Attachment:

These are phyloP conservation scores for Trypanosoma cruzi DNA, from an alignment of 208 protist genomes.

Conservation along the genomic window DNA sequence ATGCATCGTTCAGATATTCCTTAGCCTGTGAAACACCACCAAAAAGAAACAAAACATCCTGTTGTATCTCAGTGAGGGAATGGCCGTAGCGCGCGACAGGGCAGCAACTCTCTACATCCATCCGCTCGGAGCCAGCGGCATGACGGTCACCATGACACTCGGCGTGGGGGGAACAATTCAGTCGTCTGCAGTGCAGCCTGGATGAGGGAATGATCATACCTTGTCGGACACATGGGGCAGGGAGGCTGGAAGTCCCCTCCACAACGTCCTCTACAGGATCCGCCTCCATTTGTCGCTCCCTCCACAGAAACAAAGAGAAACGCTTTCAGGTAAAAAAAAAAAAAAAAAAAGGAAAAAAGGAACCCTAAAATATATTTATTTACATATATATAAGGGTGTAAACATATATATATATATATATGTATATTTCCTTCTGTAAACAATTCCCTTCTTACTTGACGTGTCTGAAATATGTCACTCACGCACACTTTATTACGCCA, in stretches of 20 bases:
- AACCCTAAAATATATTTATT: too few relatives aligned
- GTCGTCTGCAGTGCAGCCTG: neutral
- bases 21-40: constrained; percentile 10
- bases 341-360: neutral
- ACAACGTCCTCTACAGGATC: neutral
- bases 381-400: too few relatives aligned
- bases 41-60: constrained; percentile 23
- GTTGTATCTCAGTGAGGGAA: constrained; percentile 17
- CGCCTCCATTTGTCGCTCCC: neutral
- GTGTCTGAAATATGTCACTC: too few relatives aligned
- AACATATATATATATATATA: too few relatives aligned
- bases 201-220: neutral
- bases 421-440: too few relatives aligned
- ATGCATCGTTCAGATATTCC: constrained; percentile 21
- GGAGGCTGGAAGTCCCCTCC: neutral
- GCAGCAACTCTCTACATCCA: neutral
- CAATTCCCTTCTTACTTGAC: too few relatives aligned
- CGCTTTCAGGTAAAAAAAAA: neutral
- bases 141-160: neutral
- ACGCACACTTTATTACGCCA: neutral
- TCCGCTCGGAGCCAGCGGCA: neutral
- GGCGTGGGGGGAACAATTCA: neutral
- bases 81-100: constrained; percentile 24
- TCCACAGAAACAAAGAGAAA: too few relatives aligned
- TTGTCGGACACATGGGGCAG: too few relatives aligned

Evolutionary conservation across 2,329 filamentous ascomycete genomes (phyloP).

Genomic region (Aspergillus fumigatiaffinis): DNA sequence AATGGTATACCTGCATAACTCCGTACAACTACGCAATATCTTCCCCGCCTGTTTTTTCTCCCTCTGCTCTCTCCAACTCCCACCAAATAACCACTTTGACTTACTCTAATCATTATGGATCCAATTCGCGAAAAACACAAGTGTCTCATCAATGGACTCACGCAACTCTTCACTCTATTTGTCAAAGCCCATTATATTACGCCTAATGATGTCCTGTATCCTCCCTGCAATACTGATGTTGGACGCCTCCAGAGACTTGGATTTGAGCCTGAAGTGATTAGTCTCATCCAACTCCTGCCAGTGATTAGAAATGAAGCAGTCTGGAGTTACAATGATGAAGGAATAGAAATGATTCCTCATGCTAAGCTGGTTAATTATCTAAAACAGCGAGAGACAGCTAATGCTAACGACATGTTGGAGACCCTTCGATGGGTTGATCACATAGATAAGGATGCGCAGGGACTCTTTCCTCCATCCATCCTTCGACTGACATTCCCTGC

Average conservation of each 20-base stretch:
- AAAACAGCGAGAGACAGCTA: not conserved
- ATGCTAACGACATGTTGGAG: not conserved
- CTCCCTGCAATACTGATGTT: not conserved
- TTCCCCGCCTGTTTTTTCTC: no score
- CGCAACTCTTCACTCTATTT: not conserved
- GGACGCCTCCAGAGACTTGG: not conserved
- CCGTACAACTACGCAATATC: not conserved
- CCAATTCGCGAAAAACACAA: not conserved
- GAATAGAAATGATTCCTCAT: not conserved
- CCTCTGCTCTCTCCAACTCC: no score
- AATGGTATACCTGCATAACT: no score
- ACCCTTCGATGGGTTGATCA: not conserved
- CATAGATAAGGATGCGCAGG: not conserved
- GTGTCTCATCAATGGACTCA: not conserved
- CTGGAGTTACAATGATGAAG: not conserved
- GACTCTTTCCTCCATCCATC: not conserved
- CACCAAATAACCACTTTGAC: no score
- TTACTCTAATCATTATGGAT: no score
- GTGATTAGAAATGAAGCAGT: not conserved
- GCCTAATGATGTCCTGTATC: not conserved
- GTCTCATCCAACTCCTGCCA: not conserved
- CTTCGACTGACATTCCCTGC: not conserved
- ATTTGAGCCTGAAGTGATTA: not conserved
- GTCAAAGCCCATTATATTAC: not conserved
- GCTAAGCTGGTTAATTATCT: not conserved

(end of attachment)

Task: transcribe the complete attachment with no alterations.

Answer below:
These are phyloP conservation scores for Trypanosoma cruzi DNA, from an alignment of 208 protist genomes.

Conservation along the genomic window DNA sequence ATGCATCGTTCAGATATTCCTTAGCCTGTGAAACACCACCAAAAAGAAACAAAACATCCTGTTGTATCTCAGTGAGGGAATGGCCGTAGCGCGCGACAGGGCAGCAACTCTCTACATCCATCCGCTCGGAGCCAGCGGCATGACGGTCACCATGACACTCGGCGTGGGGGGAACAATTCAGTCGTCTGCAGTGCAGCCTGGATGAGGGAATGATCATACCTTGTCGGACACATGGGGCAGGGAGGCTGGAAGTCCCCTCCACAACGTCCTCTACAGGATCCGCCTCCATTTGTCGCTCCCTCCACAGAAACAAAGAGAAACGCTTTCAGGTAAAAAAAAAAAAAAAAAAAGGAAAAAAGGAACCCTAAAATATATTTATTTACATATATATAAGGGTGTAAACATATATATATATATATATGTATATTTCCTTCTGTAAACAATTCCCTTCTTACTTGACGTGTCTGAAATATGTCACTCACGCACACTTTATTACGCCA, in stretches of 20 bases:
- AACCCTAAAATATATTTATT: too few relatives aligned
- GTCGTCTGCAGTGCAGCCTG: neutral
- bases 21-40: constrained; percentile 10
- bases 341-360: neutral
- ACAACGTCCTCTACAGGATC: neutral
- bases 381-400: too few relatives aligned
- bases 41-60: constrained; percentile 23
- GTTGTATCTCAGTGAGGGAA: constrained; percentile 17
- CGCCTCCATTTGTCGCTCCC: neutral
- GTGTCTGAAATATGTCACTC: too few relatives aligned
- AACATATATATATATATATA: too few relatives aligned
- bases 201-220: neutral
- bases 421-440: too few relatives aligned
- ATGCATCGTTCAGATATTCC: constrained; percentile 21
- GGAGGCTGGAAGTCCCCTCC: neutral
- GCAGCAACTCTCTACATCCA: neutral
- CAATTCCCTTCTTACTTGAC: too few relatives aligned
- CGCTTTCAGGTAAAAAAAAA: neutral
- bases 141-160: neutral
- ACGCACACTTTATTACGCCA: neutral
- TCCGCTCGGAGCCAGCGGCA: neutral
- GGCGTGGGGGGAACAATTCA: neutral
- bases 81-100: constrained; percentile 24
- TCCACAGAAACAAAGAGAAA: too few relatives aligned
- TTGTCGGACACATGGGGCAG: too few relatives aligned

Evolutionary conservation across 2,329 filamentous ascomycete genomes (phyloP).

Genomic region (Aspergillus fumigatiaffinis): DNA sequence AATGGTATACCTGCATAACTCCGTACAACTACGCAATATCTTCCCCGCCTGTTTTTTCTCCCTCTGCTCTCTCCAACTCCCACCAAATAACCACTTTGACTTACTCTAATCATTATGGATCCAATTCGCGAAAAACACAAGTGTCTCATCAATGGACTCACGCAACTCTTCACTCTATTTGTCAAAGCCCATTATATTACGCCTAATGATGTCCTGTATCCTCCCTGCAATACTGATGTTGGACGCCTCCAGAGACTTGGATTTGAGCCTGAAGTGATTAGTCTCATCCAACTCCTGCCAGTGATTAGAAATGAAGCAGTCTGGAGTTACAATGATGAAGGAATAGAAATGATTCCTCATGCTAAGCTGGTTAATTATCTAAAACAGCGAGAGACAGCTAATGCTAACGACATGTTGGAGACCCTTCGATGGGTTGATCACATAGATAAGGATGCGCAGGGACTCTTTCCTCCATCCATCCTTCGACTGACATTCCCTGC

Average conservation of each 20-base stretch:
- AAAACAGCGAGAGACAGCTA: not conserved
- ATGCTAACGACATGTTGGAG: not conserved
- CTCCCTGCAATACTGATGTT: not conserved
- TTCCCCGCCTGTTTTTTCTC: no score
- CGCAACTCTTCACTCTATTT: not conserved
- GGACGCCTCCAGAGACTTGG: not conserved
- CCGTACAACTACGCAATATC: not conserved
- CCAATTCGCGAAAAACACAA: not conserved
- GAATAGAAATGATTCCTCAT: not conserved
- CCTCTGCTCTCTCCAACTCC: no score
- AATGGTATACCTGCATAACT: no score
- ACCCTTCGATGGGTTGATCA: not conserved
- CATAGATAAGGATGCGCAGG: not conserved
- GTGTCTCATCAATGGACTCA: not conserved
- CTGGAGTTACAATGATGAAG: not conserved
- GACTCTTTCCTCCATCCATC: not conserved
- CACCAAATAACCACTTTGAC: no score
- TTACTCTAATCATTATGGAT: no score
- GTGATTAGAAATGAAGCAGT: not conserved
- GCCTAATGATGTCCTGTATC: not conserved
- GTCTCATCCAACTCCTGCCA: not conserved
- CTTCGACTGACATTCCCTGC: not conserved
- ATTTGAGCCTGAAGTGATTA: not conserved
- GTCAAAGCCCATTATATTAC: not conserved
- GCTAAGCTGGTTAATTATCT: not conserved